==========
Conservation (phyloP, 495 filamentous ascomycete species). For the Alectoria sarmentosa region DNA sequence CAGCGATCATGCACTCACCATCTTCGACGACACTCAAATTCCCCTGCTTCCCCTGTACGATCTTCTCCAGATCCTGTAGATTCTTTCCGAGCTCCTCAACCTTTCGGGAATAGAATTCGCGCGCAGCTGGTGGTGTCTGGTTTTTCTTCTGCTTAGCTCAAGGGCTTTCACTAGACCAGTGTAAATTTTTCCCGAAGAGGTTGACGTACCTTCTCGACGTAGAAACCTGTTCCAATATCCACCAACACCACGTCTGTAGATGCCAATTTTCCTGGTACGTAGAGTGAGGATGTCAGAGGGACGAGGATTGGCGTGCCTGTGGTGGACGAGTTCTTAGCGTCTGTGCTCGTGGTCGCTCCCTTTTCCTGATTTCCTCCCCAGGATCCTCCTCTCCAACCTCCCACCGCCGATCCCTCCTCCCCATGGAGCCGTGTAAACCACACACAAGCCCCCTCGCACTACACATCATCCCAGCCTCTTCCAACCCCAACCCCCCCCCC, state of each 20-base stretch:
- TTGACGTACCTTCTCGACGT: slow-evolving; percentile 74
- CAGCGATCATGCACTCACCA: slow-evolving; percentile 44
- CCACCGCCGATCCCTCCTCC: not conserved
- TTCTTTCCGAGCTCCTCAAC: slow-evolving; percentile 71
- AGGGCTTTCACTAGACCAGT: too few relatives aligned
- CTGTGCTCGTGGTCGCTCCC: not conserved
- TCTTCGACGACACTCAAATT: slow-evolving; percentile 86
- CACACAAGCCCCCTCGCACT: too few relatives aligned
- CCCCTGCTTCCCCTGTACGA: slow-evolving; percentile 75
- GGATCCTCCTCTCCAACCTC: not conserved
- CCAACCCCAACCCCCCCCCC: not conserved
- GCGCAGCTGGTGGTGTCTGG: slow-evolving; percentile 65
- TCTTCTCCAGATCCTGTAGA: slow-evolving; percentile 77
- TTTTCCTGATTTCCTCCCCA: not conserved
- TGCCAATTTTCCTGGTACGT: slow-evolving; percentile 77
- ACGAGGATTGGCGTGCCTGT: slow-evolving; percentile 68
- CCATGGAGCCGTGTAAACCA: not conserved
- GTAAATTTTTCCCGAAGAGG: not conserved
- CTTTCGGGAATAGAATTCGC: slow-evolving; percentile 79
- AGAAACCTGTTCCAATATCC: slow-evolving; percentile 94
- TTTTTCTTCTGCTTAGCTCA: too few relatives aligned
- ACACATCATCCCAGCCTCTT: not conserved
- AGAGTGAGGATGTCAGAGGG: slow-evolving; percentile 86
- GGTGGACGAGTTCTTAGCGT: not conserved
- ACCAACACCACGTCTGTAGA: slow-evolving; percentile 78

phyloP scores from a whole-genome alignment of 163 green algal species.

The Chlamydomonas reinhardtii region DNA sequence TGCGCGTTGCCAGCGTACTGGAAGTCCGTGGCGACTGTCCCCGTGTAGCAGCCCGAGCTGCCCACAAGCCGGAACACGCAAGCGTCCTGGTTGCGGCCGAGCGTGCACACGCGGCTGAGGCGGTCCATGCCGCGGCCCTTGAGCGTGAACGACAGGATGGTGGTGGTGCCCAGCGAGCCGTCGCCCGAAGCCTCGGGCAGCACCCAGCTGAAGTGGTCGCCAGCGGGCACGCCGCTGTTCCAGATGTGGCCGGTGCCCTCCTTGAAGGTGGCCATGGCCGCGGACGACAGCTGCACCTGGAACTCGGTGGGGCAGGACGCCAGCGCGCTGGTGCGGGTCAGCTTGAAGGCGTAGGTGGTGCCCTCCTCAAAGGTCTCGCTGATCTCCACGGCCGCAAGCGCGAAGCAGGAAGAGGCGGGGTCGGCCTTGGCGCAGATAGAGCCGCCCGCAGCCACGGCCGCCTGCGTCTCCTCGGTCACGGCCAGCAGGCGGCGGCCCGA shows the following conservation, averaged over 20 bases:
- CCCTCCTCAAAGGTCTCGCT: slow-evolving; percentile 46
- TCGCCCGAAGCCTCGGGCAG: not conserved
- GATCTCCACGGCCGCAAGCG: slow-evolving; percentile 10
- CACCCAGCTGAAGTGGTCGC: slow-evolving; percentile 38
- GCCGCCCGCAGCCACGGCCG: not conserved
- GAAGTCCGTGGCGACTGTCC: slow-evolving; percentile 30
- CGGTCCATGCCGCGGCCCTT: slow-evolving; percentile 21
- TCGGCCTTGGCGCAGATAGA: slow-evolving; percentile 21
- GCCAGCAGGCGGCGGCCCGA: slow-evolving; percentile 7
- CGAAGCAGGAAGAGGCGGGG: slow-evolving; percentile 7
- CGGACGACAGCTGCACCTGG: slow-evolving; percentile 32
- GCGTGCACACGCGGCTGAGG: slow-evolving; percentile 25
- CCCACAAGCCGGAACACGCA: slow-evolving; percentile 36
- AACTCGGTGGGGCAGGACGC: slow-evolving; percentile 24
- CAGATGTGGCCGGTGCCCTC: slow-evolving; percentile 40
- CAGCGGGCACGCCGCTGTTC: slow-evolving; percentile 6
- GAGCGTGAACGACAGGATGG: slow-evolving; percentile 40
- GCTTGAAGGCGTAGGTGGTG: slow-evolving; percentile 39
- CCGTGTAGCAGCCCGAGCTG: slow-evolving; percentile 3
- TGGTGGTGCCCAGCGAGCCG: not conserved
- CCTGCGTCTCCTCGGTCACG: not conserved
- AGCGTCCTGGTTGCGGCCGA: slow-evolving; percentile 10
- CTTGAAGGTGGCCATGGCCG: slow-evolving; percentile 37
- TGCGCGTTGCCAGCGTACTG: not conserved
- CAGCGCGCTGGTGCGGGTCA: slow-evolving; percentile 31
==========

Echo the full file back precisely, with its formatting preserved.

Conservation (phyloP, 495 filamentous ascomycete species). For the Alectoria sarmentosa region DNA sequence CAGCGATCATGCACTCACCATCTTCGACGACACTCAAATTCCCCTGCTTCCCCTGTACGATCTTCTCCAGATCCTGTAGATTCTTTCCGAGCTCCTCAACCTTTCGGGAATAGAATTCGCGCGCAGCTGGTGGTGTCTGGTTTTTCTTCTGCTTAGCTCAAGGGCTTTCACTAGACCAGTGTAAATTTTTCCCGAAGAGGTTGACGTACCTTCTCGACGTAGAAACCTGTTCCAATATCCACCAACACCACGTCTGTAGATGCCAATTTTCCTGGTACGTAGAGTGAGGATGTCAGAGGGACGAGGATTGGCGTGCCTGTGGTGGACGAGTTCTTAGCGTCTGTGCTCGTGGTCGCTCCCTTTTCCTGATTTCCTCCCCAGGATCCTCCTCTCCAACCTCCCACCGCCGATCCCTCCTCCCCATGGAGCCGTGTAAACCACACACAAGCCCCCTCGCACTACACATCATCCCAGCCTCTTCCAACCCCAACCCCCCCCCC, state of each 20-base stretch:
- TTGACGTACCTTCTCGACGT: slow-evolving; percentile 74
- CAGCGATCATGCACTCACCA: slow-evolving; percentile 44
- CCACCGCCGATCCCTCCTCC: not conserved
- TTCTTTCCGAGCTCCTCAAC: slow-evolving; percentile 71
- AGGGCTTTCACTAGACCAGT: too few relatives aligned
- CTGTGCTCGTGGTCGCTCCC: not conserved
- TCTTCGACGACACTCAAATT: slow-evolving; percentile 86
- CACACAAGCCCCCTCGCACT: too few relatives aligned
- CCCCTGCTTCCCCTGTACGA: slow-evolving; percentile 75
- GGATCCTCCTCTCCAACCTC: not conserved
- CCAACCCCAACCCCCCCCCC: not conserved
- GCGCAGCTGGTGGTGTCTGG: slow-evolving; percentile 65
- TCTTCTCCAGATCCTGTAGA: slow-evolving; percentile 77
- TTTTCCTGATTTCCTCCCCA: not conserved
- TGCCAATTTTCCTGGTACGT: slow-evolving; percentile 77
- ACGAGGATTGGCGTGCCTGT: slow-evolving; percentile 68
- CCATGGAGCCGTGTAAACCA: not conserved
- GTAAATTTTTCCCGAAGAGG: not conserved
- CTTTCGGGAATAGAATTCGC: slow-evolving; percentile 79
- AGAAACCTGTTCCAATATCC: slow-evolving; percentile 94
- TTTTTCTTCTGCTTAGCTCA: too few relatives aligned
- ACACATCATCCCAGCCTCTT: not conserved
- AGAGTGAGGATGTCAGAGGG: slow-evolving; percentile 86
- GGTGGACGAGTTCTTAGCGT: not conserved
- ACCAACACCACGTCTGTAGA: slow-evolving; percentile 78

phyloP scores from a whole-genome alignment of 163 green algal species.

The Chlamydomonas reinhardtii region DNA sequence TGCGCGTTGCCAGCGTACTGGAAGTCCGTGGCGACTGTCCCCGTGTAGCAGCCCGAGCTGCCCACAAGCCGGAACACGCAAGCGTCCTGGTTGCGGCCGAGCGTGCACACGCGGCTGAGGCGGTCCATGCCGCGGCCCTTGAGCGTGAACGACAGGATGGTGGTGGTGCCCAGCGAGCCGTCGCCCGAAGCCTCGGGCAGCACCCAGCTGAAGTGGTCGCCAGCGGGCACGCCGCTGTTCCAGATGTGGCCGGTGCCCTCCTTGAAGGTGGCCATGGCCGCGGACGACAGCTGCACCTGGAACTCGGTGGGGCAGGACGCCAGCGCGCTGGTGCGGGTCAGCTTGAAGGCGTAGGTGGTGCCCTCCTCAAAGGTCTCGCTGATCTCCACGGCCGCAAGCGCGAAGCAGGAAGAGGCGGGGTCGGCCTTGGCGCAGATAGAGCCGCCCGCAGCCACGGCCGCCTGCGTCTCCTCGGTCACGGCCAGCAGGCGGCGGCCCGA shows the following conservation, averaged over 20 bases:
- CCCTCCTCAAAGGTCTCGCT: slow-evolving; percentile 46
- TCGCCCGAAGCCTCGGGCAG: not conserved
- GATCTCCACGGCCGCAAGCG: slow-evolving; percentile 10
- CACCCAGCTGAAGTGGTCGC: slow-evolving; percentile 38
- GCCGCCCGCAGCCACGGCCG: not conserved
- GAAGTCCGTGGCGACTGTCC: slow-evolving; percentile 30
- CGGTCCATGCCGCGGCCCTT: slow-evolving; percentile 21
- TCGGCCTTGGCGCAGATAGA: slow-evolving; percentile 21
- GCCAGCAGGCGGCGGCCCGA: slow-evolving; percentile 7
- CGAAGCAGGAAGAGGCGGGG: slow-evolving; percentile 7
- CGGACGACAGCTGCACCTGG: slow-evolving; percentile 32
- GCGTGCACACGCGGCTGAGG: slow-evolving; percentile 25
- CCCACAAGCCGGAACACGCA: slow-evolving; percentile 36
- AACTCGGTGGGGCAGGACGC: slow-evolving; percentile 24
- CAGATGTGGCCGGTGCCCTC: slow-evolving; percentile 40
- CAGCGGGCACGCCGCTGTTC: slow-evolving; percentile 6
- GAGCGTGAACGACAGGATGG: slow-evolving; percentile 40
- GCTTGAAGGCGTAGGTGGTG: slow-evolving; percentile 39
- CCGTGTAGCAGCCCGAGCTG: slow-evolving; percentile 3
- TGGTGGTGCCCAGCGAGCCG: not conserved
- CCTGCGTCTCCTCGGTCACG: not conserved
- AGCGTCCTGGTTGCGGCCGA: slow-evolving; percentile 10
- CTTGAAGGTGGCCATGGCCG: slow-evolving; percentile 37
- TGCGCGTTGCCAGCGTACTG: not conserved
- CAGCGCGCTGGTGCGGGTCA: slow-evolving; percentile 31